Grenoble Ecole de Management focused on the key principles of agility and security to organize the 2020/2021 school year. Up until December 2020, classes will be taught online using a two-month cycle that will be re-evaluated according to the evolution of the epidemic. Interview with Jean-François Fiorina, Deputy Director and Program Director at GEM.
Why did Grenoble Ecole de Management choose to implement online learning?
We made this choice very early on, in June, in order to provide students, their families, and our staff with visibility for the future and to facilitate organizational requirements. Teaching online is not something you can improvise day-to-day. By making this choice, we guarantee serenity and stability for all participants no matter the evolution of the epidemic.
In order to be agile, you decided to enable a re-organization of the entire curriculum after a two-month cycle. Why?
The virus will not disappear overnight. First, we decided that we did not wish to delay the beginning of classes. The school year will start on-time, which will ensure that all learning activities will follow their planned schedule.
Grenoble Ecole de Management trains students around the world and it would be difficult to organize the school year on a case-by-case basis. As a result, switching to a 100% online solution, with the option of re-organizing everything after two months, offers us an approach that can be adjusted as needed all the while being efficient.
In any case, students will be able to come to school, study at the library, work with staff and students on campus. Student associations will also continue their activities (with a few innovations) as will all school services.
GEM is implementing a wide range of educational tools, including immersive 3D learning experiences, which have been modified according to feedback received over the past months…
This is a key point for students. All students will receive support through video clips that will provide an efficient introduction and preparation for the new class organization.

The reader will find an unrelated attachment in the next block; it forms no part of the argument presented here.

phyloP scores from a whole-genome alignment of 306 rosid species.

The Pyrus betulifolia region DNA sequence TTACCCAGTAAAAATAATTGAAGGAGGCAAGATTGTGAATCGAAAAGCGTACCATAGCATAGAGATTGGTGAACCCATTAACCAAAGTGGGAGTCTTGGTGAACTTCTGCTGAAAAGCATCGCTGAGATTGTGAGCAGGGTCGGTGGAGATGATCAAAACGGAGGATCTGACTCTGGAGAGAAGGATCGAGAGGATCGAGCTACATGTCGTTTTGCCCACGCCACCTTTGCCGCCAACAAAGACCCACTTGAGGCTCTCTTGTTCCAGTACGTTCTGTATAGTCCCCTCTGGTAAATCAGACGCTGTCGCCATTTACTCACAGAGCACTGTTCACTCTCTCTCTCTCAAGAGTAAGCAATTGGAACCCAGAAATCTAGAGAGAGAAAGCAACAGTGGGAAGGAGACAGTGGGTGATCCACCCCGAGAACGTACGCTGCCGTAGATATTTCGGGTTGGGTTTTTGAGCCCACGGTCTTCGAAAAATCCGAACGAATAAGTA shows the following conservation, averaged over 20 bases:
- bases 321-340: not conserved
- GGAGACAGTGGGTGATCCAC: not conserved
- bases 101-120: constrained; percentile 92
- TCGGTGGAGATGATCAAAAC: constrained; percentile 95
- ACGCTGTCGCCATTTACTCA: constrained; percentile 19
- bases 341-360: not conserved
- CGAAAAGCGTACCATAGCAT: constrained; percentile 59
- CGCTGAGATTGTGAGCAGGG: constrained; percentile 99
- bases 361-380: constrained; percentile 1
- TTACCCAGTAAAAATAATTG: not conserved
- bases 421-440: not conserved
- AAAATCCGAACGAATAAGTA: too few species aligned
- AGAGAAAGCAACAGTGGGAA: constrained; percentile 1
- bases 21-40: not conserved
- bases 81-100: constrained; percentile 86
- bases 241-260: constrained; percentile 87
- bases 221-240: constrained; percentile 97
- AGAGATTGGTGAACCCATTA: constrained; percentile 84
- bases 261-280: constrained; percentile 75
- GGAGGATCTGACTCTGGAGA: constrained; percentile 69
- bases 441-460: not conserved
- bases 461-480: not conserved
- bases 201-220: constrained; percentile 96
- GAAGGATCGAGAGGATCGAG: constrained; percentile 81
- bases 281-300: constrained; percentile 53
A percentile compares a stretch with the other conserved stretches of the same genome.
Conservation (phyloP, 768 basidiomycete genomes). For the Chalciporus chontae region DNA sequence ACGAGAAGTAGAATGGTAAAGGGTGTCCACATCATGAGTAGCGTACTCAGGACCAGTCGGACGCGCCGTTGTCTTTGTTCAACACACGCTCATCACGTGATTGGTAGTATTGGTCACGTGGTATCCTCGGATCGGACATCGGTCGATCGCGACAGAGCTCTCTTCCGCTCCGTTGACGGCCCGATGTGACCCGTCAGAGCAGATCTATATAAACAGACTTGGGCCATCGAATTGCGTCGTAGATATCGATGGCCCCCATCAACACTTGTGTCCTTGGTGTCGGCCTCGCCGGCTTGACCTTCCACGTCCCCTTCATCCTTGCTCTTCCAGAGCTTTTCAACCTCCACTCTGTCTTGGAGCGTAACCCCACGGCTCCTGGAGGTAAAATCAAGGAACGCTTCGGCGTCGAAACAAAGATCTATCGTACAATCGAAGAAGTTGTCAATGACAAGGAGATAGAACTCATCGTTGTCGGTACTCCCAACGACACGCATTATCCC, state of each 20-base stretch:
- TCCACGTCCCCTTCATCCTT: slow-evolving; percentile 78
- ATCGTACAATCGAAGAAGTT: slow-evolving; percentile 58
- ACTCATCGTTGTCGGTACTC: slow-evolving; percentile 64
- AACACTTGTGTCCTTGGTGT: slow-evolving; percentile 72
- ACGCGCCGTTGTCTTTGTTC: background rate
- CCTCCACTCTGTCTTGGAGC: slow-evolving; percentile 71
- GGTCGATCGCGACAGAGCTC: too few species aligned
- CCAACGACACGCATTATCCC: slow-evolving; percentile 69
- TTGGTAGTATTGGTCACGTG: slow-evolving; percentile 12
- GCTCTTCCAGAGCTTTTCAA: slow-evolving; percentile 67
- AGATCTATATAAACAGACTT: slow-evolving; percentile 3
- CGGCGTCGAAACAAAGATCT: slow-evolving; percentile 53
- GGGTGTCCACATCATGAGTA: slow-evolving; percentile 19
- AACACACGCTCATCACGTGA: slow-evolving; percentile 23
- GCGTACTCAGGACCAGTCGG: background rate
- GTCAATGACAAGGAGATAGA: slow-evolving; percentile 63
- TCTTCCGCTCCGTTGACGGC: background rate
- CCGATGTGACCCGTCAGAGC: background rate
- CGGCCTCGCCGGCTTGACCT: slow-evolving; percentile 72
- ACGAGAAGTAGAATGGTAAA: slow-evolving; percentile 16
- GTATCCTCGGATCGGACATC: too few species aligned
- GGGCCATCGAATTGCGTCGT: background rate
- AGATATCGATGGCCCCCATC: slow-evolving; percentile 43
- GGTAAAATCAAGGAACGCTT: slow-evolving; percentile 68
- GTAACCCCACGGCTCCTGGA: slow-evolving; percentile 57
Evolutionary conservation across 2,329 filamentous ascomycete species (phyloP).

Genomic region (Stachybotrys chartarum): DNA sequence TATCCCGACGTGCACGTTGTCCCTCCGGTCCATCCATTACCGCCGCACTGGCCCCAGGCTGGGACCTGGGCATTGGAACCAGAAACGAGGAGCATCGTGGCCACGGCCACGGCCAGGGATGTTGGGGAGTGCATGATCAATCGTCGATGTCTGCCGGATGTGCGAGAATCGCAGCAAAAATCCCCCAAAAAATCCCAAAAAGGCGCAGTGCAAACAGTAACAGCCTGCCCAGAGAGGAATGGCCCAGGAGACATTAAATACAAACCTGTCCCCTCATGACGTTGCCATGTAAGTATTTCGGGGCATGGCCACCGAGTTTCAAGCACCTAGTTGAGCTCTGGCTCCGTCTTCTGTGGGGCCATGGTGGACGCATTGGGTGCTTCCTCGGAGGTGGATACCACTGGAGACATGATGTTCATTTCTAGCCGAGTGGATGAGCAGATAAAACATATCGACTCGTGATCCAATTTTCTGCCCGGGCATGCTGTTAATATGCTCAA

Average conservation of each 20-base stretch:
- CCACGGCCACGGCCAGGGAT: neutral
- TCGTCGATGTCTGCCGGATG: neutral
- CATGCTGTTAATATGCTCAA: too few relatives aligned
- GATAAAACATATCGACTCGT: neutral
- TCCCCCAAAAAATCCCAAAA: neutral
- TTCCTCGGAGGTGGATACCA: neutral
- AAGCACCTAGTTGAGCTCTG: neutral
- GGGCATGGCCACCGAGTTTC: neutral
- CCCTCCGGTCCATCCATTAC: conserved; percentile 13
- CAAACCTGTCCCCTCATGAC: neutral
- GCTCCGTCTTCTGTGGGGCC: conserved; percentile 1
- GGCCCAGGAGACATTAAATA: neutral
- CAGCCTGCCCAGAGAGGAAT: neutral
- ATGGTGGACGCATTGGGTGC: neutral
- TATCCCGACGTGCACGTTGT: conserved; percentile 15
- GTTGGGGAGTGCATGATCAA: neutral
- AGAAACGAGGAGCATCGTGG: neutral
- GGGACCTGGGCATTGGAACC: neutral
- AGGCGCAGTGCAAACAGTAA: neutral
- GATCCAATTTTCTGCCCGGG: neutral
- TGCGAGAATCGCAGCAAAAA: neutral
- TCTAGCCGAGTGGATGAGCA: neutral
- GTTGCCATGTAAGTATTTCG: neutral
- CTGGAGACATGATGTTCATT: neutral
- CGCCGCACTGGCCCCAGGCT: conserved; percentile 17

Classes have been transformed and adjusted to use various digital tools such as Teams, the school's intranet, and MOODLE, our e-learning platform. Various immersive, virtual reality solutions are also being used for teaching, in particular with the platform Welcome 3D (used as part of the new year challenge for students in the Grande Ecole Program). The student experience and the class content will be identical to in-class teaching.
The evolution towards online teaching raises questions about school fees… What is the school's position on this issue?
The Covid-19 context has created such constraints that in-class teaching would be unrealistic. Professors cannot triple their teaching time in order for us to meet limitations imposed by the Covid situation. Students in the 2020/2021 year will receive the same knowledge and skills as those delivered before Covid-19.
We are ensuring continuity in the educational curriculum. Services and support are also ensured. To put it simply, GEM is not "saving money" to the detriment of students. All of our financial costs are identical, in particular the cost of paying teacher salaries.
With your current perspective, what do you believe the consequences of this crisis will be on the evolution of education?
This epidemic strengthens the evolution of business schools, and in particular GEM as a School for Business and for Society. Our educational model is already built around themes essential to society. In the field of geopolitics in particular, our classes explore issues related to sovereignty, delocalization and globalization. In the field of economic peace, we explore issues related to governance, management, performance and well-being at work.
The epidemic will accelerate reflexions on the education of elites in the future, notably in terms of skills and goals provided through education. The current context requires a new foundation of knowledge in order to understand the world, its evolutions and define new management models.
Nothing will be like before. This is a fundamental evolution in teaching that will highlight the importance of research in business school. For example, it will be essential to explore and understand the societal revolution that will occur because of the mainstreaming of telecommuting. This revolution will force companies and employees to re-evaluate their agreements and the balance of power. How will telecommuting be implemented? How will it be evaluated? What negotiations will take place in social terms? Redefining this model will be a major challenge of the future.